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how do you graph 5x+6y=225 and x+y+40

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When graphing linear equations, the easiest way is to put it into slope-intercept form: y=mx+b (m being the slope, and b being the y-intercept).

So, to put the first equation into slope-intercept form, we subtract the 5x from both sides of the equation, resulting in 6y = -5x + 225. Then we divide both sides by 6, resulting in our slope-intercept form: y= -5x/6 + 75/2. Using the slope-intercept method of graphing, we put our b (75/2) on the y-axis, count 5 units down and 6 units across (-5 rise / 6 run), and then draw a straight line through the two points.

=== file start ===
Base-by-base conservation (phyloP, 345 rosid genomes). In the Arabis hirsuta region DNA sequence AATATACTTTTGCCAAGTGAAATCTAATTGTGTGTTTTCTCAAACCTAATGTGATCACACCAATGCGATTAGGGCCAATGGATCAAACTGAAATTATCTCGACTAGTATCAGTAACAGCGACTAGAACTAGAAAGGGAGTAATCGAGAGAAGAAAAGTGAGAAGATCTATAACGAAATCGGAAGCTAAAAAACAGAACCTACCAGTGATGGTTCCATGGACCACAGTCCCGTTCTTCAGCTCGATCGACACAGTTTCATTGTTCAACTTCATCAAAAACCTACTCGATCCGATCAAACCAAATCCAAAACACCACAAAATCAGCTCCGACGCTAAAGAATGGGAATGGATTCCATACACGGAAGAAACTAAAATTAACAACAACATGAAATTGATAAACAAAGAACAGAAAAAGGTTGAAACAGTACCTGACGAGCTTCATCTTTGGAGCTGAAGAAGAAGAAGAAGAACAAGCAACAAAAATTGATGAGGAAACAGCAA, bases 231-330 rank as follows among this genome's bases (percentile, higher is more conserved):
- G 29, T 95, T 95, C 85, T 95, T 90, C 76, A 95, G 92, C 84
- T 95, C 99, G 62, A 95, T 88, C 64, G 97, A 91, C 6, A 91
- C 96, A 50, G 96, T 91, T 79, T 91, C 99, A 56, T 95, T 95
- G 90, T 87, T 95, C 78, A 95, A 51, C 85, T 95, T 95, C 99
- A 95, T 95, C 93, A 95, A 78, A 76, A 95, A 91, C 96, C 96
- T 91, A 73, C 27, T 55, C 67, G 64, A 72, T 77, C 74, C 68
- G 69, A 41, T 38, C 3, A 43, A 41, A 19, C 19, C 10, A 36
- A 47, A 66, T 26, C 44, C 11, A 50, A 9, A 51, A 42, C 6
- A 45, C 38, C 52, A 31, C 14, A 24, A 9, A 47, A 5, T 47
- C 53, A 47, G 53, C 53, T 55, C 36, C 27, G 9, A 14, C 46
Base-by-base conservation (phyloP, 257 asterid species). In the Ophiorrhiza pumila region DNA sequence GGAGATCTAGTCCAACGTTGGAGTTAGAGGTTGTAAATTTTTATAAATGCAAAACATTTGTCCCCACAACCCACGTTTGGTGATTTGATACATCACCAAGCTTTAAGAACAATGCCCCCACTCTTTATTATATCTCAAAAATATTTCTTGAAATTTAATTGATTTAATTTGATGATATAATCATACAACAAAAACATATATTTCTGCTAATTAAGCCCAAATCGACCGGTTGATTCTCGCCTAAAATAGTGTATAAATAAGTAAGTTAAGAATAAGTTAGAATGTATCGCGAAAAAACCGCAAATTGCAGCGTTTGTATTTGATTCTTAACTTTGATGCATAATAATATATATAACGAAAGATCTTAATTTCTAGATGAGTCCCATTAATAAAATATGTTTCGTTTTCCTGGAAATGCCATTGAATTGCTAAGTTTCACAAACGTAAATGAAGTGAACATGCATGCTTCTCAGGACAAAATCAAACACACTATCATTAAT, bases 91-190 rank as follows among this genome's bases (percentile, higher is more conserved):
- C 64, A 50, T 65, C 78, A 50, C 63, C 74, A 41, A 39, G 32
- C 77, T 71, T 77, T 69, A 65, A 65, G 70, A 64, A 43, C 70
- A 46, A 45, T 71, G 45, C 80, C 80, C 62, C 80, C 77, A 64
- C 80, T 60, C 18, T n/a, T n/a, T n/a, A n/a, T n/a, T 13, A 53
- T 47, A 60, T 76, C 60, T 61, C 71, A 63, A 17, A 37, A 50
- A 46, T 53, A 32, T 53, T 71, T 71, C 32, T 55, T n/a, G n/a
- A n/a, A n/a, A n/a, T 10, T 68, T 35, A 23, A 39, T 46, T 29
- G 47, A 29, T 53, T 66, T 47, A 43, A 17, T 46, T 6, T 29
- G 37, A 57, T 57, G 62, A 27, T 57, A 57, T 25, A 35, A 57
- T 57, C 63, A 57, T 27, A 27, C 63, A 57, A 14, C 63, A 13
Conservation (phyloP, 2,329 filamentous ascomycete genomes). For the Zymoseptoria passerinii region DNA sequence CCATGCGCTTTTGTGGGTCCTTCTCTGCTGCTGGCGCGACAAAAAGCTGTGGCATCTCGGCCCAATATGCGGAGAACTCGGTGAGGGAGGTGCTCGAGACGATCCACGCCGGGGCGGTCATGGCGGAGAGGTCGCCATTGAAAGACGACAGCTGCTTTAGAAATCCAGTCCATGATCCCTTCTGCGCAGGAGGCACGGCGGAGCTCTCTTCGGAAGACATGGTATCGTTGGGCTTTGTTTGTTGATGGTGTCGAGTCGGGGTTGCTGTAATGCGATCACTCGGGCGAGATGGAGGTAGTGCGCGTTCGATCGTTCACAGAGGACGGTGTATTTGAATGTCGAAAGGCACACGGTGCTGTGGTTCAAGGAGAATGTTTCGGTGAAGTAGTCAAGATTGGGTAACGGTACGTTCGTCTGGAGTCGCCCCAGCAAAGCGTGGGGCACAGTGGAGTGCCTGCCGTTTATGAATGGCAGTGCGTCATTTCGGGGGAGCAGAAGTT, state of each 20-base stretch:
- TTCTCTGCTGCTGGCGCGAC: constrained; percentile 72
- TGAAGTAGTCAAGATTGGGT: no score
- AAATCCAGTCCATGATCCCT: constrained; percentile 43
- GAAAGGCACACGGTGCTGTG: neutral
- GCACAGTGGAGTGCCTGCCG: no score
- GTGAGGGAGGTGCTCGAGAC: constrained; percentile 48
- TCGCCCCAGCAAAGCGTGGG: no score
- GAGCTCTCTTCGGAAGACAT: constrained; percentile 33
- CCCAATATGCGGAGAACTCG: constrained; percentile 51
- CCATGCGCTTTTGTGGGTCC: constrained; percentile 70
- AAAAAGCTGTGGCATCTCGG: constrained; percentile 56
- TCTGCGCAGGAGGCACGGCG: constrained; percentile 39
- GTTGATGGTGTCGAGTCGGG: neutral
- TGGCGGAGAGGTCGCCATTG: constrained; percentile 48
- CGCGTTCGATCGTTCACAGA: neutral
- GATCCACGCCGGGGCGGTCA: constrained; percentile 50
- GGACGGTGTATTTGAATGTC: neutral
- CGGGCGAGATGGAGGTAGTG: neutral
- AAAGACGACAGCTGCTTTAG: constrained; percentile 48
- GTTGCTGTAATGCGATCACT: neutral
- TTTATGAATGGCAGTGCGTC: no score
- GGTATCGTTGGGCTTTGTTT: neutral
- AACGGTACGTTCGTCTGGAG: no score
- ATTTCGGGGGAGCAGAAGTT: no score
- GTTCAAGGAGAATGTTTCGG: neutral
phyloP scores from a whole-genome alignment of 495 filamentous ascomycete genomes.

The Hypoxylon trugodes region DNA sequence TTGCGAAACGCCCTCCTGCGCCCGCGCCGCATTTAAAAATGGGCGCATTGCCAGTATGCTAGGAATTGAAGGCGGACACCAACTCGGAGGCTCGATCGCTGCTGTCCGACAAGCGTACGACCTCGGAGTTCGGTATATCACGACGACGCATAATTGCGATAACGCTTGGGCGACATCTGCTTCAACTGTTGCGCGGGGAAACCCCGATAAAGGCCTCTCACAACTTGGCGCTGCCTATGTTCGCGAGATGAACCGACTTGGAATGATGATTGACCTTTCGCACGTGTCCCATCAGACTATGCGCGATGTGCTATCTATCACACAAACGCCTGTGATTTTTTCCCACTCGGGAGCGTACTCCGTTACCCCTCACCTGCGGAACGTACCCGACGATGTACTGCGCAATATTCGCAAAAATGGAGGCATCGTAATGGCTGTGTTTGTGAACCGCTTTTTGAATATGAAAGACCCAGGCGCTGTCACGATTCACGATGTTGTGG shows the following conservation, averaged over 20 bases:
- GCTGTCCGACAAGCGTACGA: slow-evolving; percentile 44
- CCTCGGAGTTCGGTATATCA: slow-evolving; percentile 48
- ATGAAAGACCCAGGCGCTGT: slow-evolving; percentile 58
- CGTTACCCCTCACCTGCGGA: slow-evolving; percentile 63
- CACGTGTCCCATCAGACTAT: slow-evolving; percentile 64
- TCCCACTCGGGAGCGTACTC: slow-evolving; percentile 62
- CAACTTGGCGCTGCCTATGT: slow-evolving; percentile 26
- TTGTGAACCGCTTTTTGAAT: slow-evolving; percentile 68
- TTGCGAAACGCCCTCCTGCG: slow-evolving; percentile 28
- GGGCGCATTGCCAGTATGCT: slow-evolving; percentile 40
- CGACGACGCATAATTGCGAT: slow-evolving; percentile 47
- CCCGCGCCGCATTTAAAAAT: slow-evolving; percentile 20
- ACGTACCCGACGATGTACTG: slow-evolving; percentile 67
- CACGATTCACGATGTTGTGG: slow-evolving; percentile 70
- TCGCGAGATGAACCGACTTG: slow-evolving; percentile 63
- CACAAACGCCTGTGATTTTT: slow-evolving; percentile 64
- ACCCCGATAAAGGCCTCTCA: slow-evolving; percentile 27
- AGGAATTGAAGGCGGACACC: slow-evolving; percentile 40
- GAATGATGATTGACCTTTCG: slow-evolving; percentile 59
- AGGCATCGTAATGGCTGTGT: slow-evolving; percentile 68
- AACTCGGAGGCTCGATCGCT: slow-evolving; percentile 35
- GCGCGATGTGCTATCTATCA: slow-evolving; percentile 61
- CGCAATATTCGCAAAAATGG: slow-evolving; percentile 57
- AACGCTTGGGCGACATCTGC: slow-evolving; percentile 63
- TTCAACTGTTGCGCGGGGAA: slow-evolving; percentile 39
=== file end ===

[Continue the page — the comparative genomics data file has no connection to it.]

For the second one (x+y+40=0), we isolate y by subtracting x and 40 from both sides, resulting in the slope-intercept form: y= -x - 40. Using the slope-intercept method of graphing, we put our b (-40) on the y-axis, count 1 unit down and 1 unit across (-1 rise / 1 run), and then draw a line through both points.

I hope that gives you an idea of how to solve other similar problems.